It is not much of a problem to grow as it thrives in either gardens or pots as necessary. Either way, you will need to keep its soil moist most of the time.
NOTE: There’s no need to keep the soil WET. You should strive to maintain it moist by watering once or twice a week at max.
5. Boston Fern (Nephrolepis exaltata)
The Boston fern is so easy to grow and maintain that it’s one of the most sought-after species. And it doesn’t stay behind it looks either.
You can enjoy its dark-green leaves with a slightly oval shape on each frond. It’s also an evergreen that can grow surprisingly small, at around 35 inches tall in the right environment.
The plant requires a lot of moisture (misting is key to its survival) and little to no sunlight to keep its foliage dense and looking bright. Given these conditions, the plant thrives either indoors or outdoors.
You can consider it a pot plant as it is not too large and a perfect addition to any garden bed (under larger plants).
6. Cinnamon Fern (Osmundastrum cinnamomeum)
Another popular variety that’s also humidity-dependant.
The Cinnamon fern typically grows close to bodies of water, as it is a humidity lover that doesn’t survive any other way.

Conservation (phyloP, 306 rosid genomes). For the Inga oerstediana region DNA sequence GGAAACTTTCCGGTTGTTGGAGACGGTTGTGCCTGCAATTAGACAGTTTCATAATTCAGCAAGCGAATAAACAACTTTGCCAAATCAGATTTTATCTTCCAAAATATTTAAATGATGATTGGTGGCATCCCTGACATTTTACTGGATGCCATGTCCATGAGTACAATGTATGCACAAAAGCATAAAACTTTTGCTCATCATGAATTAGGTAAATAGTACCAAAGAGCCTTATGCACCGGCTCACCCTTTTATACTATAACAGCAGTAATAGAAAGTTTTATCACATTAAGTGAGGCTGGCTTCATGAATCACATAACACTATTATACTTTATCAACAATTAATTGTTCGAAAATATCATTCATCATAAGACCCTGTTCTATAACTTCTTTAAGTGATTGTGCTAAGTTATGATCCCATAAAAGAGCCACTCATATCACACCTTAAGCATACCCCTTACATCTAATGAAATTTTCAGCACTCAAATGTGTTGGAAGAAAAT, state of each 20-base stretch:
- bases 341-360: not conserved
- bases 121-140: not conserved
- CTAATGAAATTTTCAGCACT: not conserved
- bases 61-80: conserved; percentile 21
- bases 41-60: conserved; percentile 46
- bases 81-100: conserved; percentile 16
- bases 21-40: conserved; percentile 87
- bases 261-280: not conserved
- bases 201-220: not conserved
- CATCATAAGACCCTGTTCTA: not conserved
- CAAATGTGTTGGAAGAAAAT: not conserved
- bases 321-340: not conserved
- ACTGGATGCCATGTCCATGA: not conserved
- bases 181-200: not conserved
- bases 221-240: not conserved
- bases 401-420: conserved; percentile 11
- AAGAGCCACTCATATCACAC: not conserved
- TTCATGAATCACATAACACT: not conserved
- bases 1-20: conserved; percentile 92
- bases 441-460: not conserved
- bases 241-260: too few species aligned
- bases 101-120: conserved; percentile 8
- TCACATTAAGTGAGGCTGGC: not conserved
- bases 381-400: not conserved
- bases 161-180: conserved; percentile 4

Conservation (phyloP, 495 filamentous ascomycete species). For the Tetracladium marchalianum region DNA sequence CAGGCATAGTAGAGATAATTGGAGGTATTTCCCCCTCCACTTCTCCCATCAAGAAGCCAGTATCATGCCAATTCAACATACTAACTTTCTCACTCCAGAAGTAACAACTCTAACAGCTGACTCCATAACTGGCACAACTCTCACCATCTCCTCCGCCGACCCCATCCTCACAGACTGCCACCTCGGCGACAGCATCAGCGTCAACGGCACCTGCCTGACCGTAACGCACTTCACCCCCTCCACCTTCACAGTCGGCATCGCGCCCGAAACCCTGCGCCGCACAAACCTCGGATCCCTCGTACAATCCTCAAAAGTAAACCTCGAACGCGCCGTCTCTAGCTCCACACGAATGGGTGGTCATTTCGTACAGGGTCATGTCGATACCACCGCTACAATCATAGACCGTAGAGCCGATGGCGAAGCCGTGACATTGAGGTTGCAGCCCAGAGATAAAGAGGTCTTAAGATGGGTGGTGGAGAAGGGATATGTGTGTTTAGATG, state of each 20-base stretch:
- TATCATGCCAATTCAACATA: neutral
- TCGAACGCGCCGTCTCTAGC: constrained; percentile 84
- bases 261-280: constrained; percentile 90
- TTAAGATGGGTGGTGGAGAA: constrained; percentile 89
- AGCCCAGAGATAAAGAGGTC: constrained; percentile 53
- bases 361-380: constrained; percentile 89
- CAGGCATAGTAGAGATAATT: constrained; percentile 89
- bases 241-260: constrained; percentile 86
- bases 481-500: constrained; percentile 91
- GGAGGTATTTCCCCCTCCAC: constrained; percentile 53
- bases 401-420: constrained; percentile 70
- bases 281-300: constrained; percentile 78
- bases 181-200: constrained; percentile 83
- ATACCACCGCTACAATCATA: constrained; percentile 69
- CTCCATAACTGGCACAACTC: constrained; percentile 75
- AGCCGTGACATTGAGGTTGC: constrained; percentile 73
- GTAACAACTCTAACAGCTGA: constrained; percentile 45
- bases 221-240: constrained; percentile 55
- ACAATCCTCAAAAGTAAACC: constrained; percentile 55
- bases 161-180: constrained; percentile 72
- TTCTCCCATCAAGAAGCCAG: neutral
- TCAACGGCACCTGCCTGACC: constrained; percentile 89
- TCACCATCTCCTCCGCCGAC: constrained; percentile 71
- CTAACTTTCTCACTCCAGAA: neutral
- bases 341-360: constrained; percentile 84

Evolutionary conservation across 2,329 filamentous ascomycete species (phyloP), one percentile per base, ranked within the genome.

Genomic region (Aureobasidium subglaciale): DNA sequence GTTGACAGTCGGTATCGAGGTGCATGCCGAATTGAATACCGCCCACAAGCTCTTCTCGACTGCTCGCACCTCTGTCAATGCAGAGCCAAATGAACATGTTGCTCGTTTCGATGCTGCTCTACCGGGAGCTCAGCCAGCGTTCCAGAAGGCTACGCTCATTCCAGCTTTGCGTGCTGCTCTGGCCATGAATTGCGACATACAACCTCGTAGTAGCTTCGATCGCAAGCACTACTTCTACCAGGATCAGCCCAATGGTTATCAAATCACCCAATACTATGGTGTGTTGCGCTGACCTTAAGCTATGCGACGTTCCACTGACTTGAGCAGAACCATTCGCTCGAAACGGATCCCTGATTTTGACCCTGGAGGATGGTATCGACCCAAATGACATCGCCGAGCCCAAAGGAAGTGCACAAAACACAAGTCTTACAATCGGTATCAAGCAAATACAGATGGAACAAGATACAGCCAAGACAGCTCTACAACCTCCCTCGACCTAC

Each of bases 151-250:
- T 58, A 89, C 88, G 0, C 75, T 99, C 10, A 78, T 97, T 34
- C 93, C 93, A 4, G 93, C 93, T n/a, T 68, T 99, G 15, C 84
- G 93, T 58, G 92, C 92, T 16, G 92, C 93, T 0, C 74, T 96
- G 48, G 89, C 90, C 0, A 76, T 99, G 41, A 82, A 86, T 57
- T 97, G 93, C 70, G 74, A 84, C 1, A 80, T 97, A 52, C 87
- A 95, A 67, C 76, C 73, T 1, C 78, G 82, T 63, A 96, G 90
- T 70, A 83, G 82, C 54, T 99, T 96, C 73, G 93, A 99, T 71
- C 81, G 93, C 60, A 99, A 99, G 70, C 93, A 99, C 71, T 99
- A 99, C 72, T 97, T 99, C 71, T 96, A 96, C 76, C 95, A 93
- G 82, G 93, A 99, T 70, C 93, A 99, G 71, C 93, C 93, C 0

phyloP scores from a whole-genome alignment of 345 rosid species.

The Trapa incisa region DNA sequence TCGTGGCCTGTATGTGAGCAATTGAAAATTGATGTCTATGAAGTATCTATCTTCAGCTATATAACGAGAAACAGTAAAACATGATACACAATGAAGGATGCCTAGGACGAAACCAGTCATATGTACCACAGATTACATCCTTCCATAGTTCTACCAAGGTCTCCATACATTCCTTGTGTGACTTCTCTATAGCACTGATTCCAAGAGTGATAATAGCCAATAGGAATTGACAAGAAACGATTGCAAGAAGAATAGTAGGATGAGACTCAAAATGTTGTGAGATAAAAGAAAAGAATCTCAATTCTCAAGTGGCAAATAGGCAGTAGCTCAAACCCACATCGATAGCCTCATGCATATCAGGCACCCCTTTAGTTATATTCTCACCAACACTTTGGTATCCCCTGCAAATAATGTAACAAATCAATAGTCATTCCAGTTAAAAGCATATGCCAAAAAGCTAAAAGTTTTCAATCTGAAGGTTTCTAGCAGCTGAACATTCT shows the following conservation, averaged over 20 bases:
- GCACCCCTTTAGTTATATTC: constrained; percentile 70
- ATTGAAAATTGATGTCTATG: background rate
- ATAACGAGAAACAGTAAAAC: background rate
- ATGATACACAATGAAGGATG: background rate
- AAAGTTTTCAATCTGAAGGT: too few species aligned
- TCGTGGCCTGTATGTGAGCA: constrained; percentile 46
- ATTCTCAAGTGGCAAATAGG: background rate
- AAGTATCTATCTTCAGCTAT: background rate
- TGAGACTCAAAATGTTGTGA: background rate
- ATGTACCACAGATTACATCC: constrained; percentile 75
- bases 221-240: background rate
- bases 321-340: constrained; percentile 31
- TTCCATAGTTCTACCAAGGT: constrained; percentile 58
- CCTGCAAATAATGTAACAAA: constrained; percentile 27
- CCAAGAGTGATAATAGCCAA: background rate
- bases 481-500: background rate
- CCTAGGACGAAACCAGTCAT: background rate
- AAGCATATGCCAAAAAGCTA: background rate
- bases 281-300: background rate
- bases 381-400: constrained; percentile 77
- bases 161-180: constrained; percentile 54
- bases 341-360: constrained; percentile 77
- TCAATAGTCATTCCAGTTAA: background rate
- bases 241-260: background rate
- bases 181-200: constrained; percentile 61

This plant can grow to over 5 feet tall and about 3 feet in diameter in the right environment.
The leaves are green, often brighter than the typical fern. Under the sun, they look almost shiny, making this fern one of the most attractive of the species.
For the curious: the name comes from the light-brown fronds that grow in the middle from time to time.
NOTE: This fern struggles both indoors and outdoors without enough humidity. It’s mostly recommended for places with nearby water gardens or Koi ponds.
7. Cretan Brake Fern (Pteris cretica)
Want an indoor fern that requires little care? You may find the Cretan Brake a perfect choice.
The reason being its tropical origin. While it demands some humidity, it doesn’t mind warm environments with shade.
You may consider it a medium-sized fern, as it can grow to about 2.5 feet tall and no more than 2 feet in diameter.
As for the look, you can find it boasting large fronds with widely separated leaves. These smaller leaves are often thin and feature a light-green tone with a sword-like shape.
8. Holly Fern (Cyrtomium falcatum)
Few ferns can match the versatility of the Holly fern.
It is one of the most resilient of its type, thriving in almost any environment as long as there’s enough shade (it hates full-sun exposure).
You can find it growing on rocks, soil, sand, and even trees themselves.
The leaves are glossy, sometimes growing to about 2 feet and getting as broad as 3 feet.
NOTE: There are many Holly ferns: the Japanese, the East Indian, and the Hawaiian (see a common factor there?)